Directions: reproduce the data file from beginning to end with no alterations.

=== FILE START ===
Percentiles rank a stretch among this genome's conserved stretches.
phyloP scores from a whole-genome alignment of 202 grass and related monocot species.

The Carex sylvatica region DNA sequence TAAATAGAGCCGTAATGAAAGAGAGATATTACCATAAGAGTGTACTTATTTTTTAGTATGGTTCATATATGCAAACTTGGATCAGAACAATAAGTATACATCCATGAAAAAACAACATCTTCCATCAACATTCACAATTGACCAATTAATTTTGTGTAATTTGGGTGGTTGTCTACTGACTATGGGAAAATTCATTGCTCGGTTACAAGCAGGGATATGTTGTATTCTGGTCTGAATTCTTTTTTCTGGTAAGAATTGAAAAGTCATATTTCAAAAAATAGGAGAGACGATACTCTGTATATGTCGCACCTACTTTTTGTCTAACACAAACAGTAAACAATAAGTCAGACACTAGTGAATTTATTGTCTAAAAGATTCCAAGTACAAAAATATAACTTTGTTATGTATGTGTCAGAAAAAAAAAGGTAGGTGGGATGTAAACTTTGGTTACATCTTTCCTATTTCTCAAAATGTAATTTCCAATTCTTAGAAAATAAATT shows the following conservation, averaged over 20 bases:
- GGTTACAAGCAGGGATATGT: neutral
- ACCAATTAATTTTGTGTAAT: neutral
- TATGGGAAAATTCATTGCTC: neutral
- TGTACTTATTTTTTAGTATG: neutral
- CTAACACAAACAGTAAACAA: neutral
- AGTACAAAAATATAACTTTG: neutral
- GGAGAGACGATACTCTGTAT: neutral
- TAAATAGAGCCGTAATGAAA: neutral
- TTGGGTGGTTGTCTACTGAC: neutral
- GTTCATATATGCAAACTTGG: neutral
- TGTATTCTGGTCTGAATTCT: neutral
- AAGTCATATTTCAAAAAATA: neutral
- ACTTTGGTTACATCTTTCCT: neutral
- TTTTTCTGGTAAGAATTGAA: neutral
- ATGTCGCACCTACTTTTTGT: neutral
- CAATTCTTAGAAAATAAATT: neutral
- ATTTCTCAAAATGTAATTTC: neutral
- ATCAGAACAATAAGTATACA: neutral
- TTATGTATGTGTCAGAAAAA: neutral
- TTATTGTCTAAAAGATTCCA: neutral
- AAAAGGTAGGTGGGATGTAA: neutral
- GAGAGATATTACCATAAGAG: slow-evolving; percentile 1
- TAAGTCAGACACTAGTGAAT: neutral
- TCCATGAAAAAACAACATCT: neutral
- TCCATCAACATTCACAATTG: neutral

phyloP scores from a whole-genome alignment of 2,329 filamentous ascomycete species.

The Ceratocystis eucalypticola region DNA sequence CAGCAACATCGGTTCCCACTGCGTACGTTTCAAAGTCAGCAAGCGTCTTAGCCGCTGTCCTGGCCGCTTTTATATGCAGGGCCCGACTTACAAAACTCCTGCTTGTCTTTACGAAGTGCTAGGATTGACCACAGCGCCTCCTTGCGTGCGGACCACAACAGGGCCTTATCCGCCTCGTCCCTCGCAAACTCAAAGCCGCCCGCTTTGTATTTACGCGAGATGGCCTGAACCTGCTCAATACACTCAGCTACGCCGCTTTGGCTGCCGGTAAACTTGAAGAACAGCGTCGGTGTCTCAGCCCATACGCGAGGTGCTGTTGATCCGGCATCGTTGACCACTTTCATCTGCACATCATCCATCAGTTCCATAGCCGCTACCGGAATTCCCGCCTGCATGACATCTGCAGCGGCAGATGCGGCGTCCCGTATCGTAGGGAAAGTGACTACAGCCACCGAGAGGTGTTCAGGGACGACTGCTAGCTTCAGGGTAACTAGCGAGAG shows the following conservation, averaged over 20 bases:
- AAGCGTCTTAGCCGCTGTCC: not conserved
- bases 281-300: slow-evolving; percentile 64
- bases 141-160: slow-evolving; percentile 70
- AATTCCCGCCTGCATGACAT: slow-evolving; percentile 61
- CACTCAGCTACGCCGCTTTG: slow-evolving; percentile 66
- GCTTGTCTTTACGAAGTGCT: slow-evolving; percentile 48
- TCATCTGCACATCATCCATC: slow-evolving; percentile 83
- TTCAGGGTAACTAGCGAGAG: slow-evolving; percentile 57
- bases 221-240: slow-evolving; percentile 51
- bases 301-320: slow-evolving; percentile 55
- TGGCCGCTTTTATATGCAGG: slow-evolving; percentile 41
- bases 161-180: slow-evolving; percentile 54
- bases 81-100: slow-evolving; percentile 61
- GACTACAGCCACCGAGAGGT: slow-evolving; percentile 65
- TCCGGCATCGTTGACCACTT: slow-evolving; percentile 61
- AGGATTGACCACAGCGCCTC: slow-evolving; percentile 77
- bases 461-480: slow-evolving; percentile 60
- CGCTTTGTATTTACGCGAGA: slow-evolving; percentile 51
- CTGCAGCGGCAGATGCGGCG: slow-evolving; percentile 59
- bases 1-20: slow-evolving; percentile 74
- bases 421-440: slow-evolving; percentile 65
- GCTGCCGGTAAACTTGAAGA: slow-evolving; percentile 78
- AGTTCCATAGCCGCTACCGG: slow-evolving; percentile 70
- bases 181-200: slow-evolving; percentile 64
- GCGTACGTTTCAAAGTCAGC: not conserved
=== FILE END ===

Percentiles rank a stretch among this genome's conserved stretches.
phyloP scores from a whole-genome alignment of 202 grass and related monocot species.

The Carex sylvatica region DNA sequence TAAATAGAGCCGTAATGAAAGAGAGATATTACCATAAGAGTGTACTTATTTTTTAGTATGGTTCATATATGCAAACTTGGATCAGAACAATAAGTATACATCCATGAAAAAACAACATCTTCCATCAACATTCACAATTGACCAATTAATTTTGTGTAATTTGGGTGGTTGTCTACTGACTATGGGAAAATTCATTGCTCGGTTACAAGCAGGGATATGTTGTATTCTGGTCTGAATTCTTTTTTCTGGTAAGAATTGAAAAGTCATATTTCAAAAAATAGGAGAGACGATACTCTGTATATGTCGCACCTACTTTTTGTCTAACACAAACAGTAAACAATAAGTCAGACACTAGTGAATTTATTGTCTAAAAGATTCCAAGTACAAAAATATAACTTTGTTATGTATGTGTCAGAAAAAAAAAGGTAGGTGGGATGTAAACTTTGGTTACATCTTTCCTATTTCTCAAAATGTAATTTCCAATTCTTAGAAAATAAATT shows the following conservation, averaged over 20 bases:
- GGTTACAAGCAGGGATATGT: neutral
- ACCAATTAATTTTGTGTAAT: neutral
- TATGGGAAAATTCATTGCTC: neutral
- TGTACTTATTTTTTAGTATG: neutral
- CTAACACAAACAGTAAACAA: neutral
- AGTACAAAAATATAACTTTG: neutral
- GGAGAGACGATACTCTGTAT: neutral
- TAAATAGAGCCGTAATGAAA: neutral
- TTGGGTGGTTGTCTACTGAC: neutral
- GTTCATATATGCAAACTTGG: neutral
- TGTATTCTGGTCTGAATTCT: neutral
- AAGTCATATTTCAAAAAATA: neutral
- ACTTTGGTTACATCTTTCCT: neutral
- TTTTTCTGGTAAGAATTGAA: neutral
- ATGTCGCACCTACTTTTTGT: neutral
- CAATTCTTAGAAAATAAATT: neutral
- ATTTCTCAAAATGTAATTTC: neutral
- ATCAGAACAATAAGTATACA: neutral
- TTATGTATGTGTCAGAAAAA: neutral
- TTATTGTCTAAAAGATTCCA: neutral
- AAAAGGTAGGTGGGATGTAA: neutral
- GAGAGATATTACCATAAGAG: slow-evolving; percentile 1
- TAAGTCAGACACTAGTGAAT: neutral
- TCCATGAAAAAACAACATCT: neutral
- TCCATCAACATTCACAATTG: neutral

phyloP scores from a whole-genome alignment of 2,329 filamentous ascomycete species.

The Ceratocystis eucalypticola region DNA sequence CAGCAACATCGGTTCCCACTGCGTACGTTTCAAAGTCAGCAAGCGTCTTAGCCGCTGTCCTGGCCGCTTTTATATGCAGGGCCCGACTTACAAAACTCCTGCTTGTCTTTACGAAGTGCTAGGATTGACCACAGCGCCTCCTTGCGTGCGGACCACAACAGGGCCTTATCCGCCTCGTCCCTCGCAAACTCAAAGCCGCCCGCTTTGTATTTACGCGAGATGGCCTGAACCTGCTCAATACACTCAGCTACGCCGCTTTGGCTGCCGGTAAACTTGAAGAACAGCGTCGGTGTCTCAGCCCATACGCGAGGTGCTGTTGATCCGGCATCGTTGACCACTTTCATCTGCACATCATCCATCAGTTCCATAGCCGCTACCGGAATTCCCGCCTGCATGACATCTGCAGCGGCAGATGCGGCGTCCCGTATCGTAGGGAAAGTGACTACAGCCACCGAGAGGTGTTCAGGGACGACTGCTAGCTTCAGGGTAACTAGCGAGAG shows the following conservation, averaged over 20 bases:
- AAGCGTCTTAGCCGCTGTCC: not conserved
- bases 281-300: slow-evolving; percentile 64
- bases 141-160: slow-evolving; percentile 70
- AATTCCCGCCTGCATGACAT: slow-evolving; percentile 61
- CACTCAGCTACGCCGCTTTG: slow-evolving; percentile 66
- GCTTGTCTTTACGAAGTGCT: slow-evolving; percentile 48
- TCATCTGCACATCATCCATC: slow-evolving; percentile 83
- TTCAGGGTAACTAGCGAGAG: slow-evolving; percentile 57
- bases 221-240: slow-evolving; percentile 51
- bases 301-320: slow-evolving; percentile 55
- TGGCCGCTTTTATATGCAGG: slow-evolving; percentile 41
- bases 161-180: slow-evolving; percentile 54
- bases 81-100: slow-evolving; percentile 61
- GACTACAGCCACCGAGAGGT: slow-evolving; percentile 65
- TCCGGCATCGTTGACCACTT: slow-evolving; percentile 61
- AGGATTGACCACAGCGCCTC: slow-evolving; percentile 77
- bases 461-480: slow-evolving; percentile 60
- CGCTTTGTATTTACGCGAGA: slow-evolving; percentile 51
- CTGCAGCGGCAGATGCGGCG: slow-evolving; percentile 59
- bases 1-20: slow-evolving; percentile 74
- bases 421-440: slow-evolving; percentile 65
- GCTGCCGGTAAACTTGAAGA: slow-evolving; percentile 78
- AGTTCCATAGCCGCTACCGG: slow-evolving; percentile 70
- bases 181-200: slow-evolving; percentile 64
- GCGTACGTTTCAAAGTCAGC: not conserved